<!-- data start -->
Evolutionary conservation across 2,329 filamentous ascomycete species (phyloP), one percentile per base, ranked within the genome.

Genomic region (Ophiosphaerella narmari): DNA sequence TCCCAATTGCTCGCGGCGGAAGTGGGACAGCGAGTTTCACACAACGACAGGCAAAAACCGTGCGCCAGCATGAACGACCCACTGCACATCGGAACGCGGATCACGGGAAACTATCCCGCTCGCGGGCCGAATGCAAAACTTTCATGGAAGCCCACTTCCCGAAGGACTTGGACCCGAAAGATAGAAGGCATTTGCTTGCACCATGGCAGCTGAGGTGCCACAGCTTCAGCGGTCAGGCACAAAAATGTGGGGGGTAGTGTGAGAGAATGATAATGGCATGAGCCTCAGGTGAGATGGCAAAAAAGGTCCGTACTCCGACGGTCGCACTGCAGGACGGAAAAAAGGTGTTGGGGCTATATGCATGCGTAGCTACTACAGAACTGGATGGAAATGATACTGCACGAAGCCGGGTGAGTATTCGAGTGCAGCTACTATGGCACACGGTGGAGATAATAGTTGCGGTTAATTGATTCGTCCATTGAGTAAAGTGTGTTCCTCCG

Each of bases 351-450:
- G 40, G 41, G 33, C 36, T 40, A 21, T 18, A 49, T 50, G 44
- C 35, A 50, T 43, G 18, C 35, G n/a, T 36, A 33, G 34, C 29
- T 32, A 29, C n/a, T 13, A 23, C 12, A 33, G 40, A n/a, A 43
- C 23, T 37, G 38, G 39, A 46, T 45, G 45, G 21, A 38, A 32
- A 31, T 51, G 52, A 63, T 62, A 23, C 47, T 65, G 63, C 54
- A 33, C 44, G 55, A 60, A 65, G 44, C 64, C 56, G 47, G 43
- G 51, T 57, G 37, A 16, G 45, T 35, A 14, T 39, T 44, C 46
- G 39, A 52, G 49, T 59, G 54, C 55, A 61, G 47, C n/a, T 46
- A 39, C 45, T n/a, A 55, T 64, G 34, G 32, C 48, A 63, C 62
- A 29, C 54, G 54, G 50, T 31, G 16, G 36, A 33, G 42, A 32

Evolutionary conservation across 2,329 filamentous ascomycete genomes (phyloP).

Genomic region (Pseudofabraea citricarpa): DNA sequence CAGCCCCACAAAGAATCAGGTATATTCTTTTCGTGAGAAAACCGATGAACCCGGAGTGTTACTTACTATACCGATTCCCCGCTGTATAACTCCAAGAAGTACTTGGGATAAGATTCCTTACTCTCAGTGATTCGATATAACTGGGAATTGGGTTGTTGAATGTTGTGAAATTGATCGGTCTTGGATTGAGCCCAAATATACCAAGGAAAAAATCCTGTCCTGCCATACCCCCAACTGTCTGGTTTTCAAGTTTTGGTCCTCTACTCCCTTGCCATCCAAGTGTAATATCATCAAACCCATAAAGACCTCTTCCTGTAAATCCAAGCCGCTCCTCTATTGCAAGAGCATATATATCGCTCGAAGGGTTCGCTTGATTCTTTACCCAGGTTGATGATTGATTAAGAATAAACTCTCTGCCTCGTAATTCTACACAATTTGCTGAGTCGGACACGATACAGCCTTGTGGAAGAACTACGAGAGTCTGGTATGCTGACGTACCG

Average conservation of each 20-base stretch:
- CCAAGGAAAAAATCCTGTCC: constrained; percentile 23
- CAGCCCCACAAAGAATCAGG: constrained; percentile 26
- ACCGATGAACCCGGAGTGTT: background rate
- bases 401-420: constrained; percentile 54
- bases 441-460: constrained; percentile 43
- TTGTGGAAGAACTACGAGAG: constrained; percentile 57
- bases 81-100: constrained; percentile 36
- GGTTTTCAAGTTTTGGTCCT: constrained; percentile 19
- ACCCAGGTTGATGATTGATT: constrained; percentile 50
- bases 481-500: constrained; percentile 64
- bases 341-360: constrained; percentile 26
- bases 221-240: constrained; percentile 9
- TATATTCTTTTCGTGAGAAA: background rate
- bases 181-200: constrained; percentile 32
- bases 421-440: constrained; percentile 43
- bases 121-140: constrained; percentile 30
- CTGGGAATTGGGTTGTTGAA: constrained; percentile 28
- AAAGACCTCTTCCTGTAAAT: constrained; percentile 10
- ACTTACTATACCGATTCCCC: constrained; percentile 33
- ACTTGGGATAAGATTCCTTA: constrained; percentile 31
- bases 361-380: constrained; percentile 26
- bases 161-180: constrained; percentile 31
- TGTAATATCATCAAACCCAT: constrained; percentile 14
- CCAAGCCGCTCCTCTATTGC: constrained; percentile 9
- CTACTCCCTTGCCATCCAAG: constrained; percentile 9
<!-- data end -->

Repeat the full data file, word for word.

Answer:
Evolutionary conservation across 2,329 filamentous ascomycete species (phyloP), one percentile per base, ranked within the genome.

Genomic region (Ophiosphaerella narmari): DNA sequence TCCCAATTGCTCGCGGCGGAAGTGGGACAGCGAGTTTCACACAACGACAGGCAAAAACCGTGCGCCAGCATGAACGACCCACTGCACATCGGAACGCGGATCACGGGAAACTATCCCGCTCGCGGGCCGAATGCAAAACTTTCATGGAAGCCCACTTCCCGAAGGACTTGGACCCGAAAGATAGAAGGCATTTGCTTGCACCATGGCAGCTGAGGTGCCACAGCTTCAGCGGTCAGGCACAAAAATGTGGGGGGTAGTGTGAGAGAATGATAATGGCATGAGCCTCAGGTGAGATGGCAAAAAAGGTCCGTACTCCGACGGTCGCACTGCAGGACGGAAAAAAGGTGTTGGGGCTATATGCATGCGTAGCTACTACAGAACTGGATGGAAATGATACTGCACGAAGCCGGGTGAGTATTCGAGTGCAGCTACTATGGCACACGGTGGAGATAATAGTTGCGGTTAATTGATTCGTCCATTGAGTAAAGTGTGTTCCTCCG

Each of bases 351-450:
- G 40, G 41, G 33, C 36, T 40, A 21, T 18, A 49, T 50, G 44
- C 35, A 50, T 43, G 18, C 35, G n/a, T 36, A 33, G 34, C 29
- T 32, A 29, C n/a, T 13, A 23, C 12, A 33, G 40, A n/a, A 43
- C 23, T 37, G 38, G 39, A 46, T 45, G 45, G 21, A 38, A 32
- A 31, T 51, G 52, A 63, T 62, A 23, C 47, T 65, G 63, C 54
- A 33, C 44, G 55, A 60, A 65, G 44, C 64, C 56, G 47, G 43
- G 51, T 57, G 37, A 16, G 45, T 35, A 14, T 39, T 44, C 46
- G 39, A 52, G 49, T 59, G 54, C 55, A 61, G 47, C n/a, T 46
- A 39, C 45, T n/a, A 55, T 64, G 34, G 32, C 48, A 63, C 62
- A 29, C 54, G 54, G 50, T 31, G 16, G 36, A 33, G 42, A 32

Evolutionary conservation across 2,329 filamentous ascomycete genomes (phyloP).

Genomic region (Pseudofabraea citricarpa): DNA sequence CAGCCCCACAAAGAATCAGGTATATTCTTTTCGTGAGAAAACCGATGAACCCGGAGTGTTACTTACTATACCGATTCCCCGCTGTATAACTCCAAGAAGTACTTGGGATAAGATTCCTTACTCTCAGTGATTCGATATAACTGGGAATTGGGTTGTTGAATGTTGTGAAATTGATCGGTCTTGGATTGAGCCCAAATATACCAAGGAAAAAATCCTGTCCTGCCATACCCCCAACTGTCTGGTTTTCAAGTTTTGGTCCTCTACTCCCTTGCCATCCAAGTGTAATATCATCAAACCCATAAAGACCTCTTCCTGTAAATCCAAGCCGCTCCTCTATTGCAAGAGCATATATATCGCTCGAAGGGTTCGCTTGATTCTTTACCCAGGTTGATGATTGATTAAGAATAAACTCTCTGCCTCGTAATTCTACACAATTTGCTGAGTCGGACACGATACAGCCTTGTGGAAGAACTACGAGAGTCTGGTATGCTGACGTACCG

Average conservation of each 20-base stretch:
- CCAAGGAAAAAATCCTGTCC: constrained; percentile 23
- CAGCCCCACAAAGAATCAGG: constrained; percentile 26
- ACCGATGAACCCGGAGTGTT: background rate
- bases 401-420: constrained; percentile 54
- bases 441-460: constrained; percentile 43
- TTGTGGAAGAACTACGAGAG: constrained; percentile 57
- bases 81-100: constrained; percentile 36
- GGTTTTCAAGTTTTGGTCCT: constrained; percentile 19
- ACCCAGGTTGATGATTGATT: constrained; percentile 50
- bases 481-500: constrained; percentile 64
- bases 341-360: constrained; percentile 26
- bases 221-240: constrained; percentile 9
- TATATTCTTTTCGTGAGAAA: background rate
- bases 181-200: constrained; percentile 32
- bases 421-440: constrained; percentile 43
- bases 121-140: constrained; percentile 30
- CTGGGAATTGGGTTGTTGAA: constrained; percentile 28
- AAAGACCTCTTCCTGTAAAT: constrained; percentile 10
- ACTTACTATACCGATTCCCC: constrained; percentile 33
- ACTTGGGATAAGATTCCTTA: constrained; percentile 31
- bases 361-380: constrained; percentile 26
- bases 161-180: constrained; percentile 31
- TGTAATATCATCAAACCCAT: constrained; percentile 14
- CCAAGCCGCTCCTCTATTGC: constrained; percentile 9
- CTACTCCCTTGCCATCCAAG: constrained; percentile 9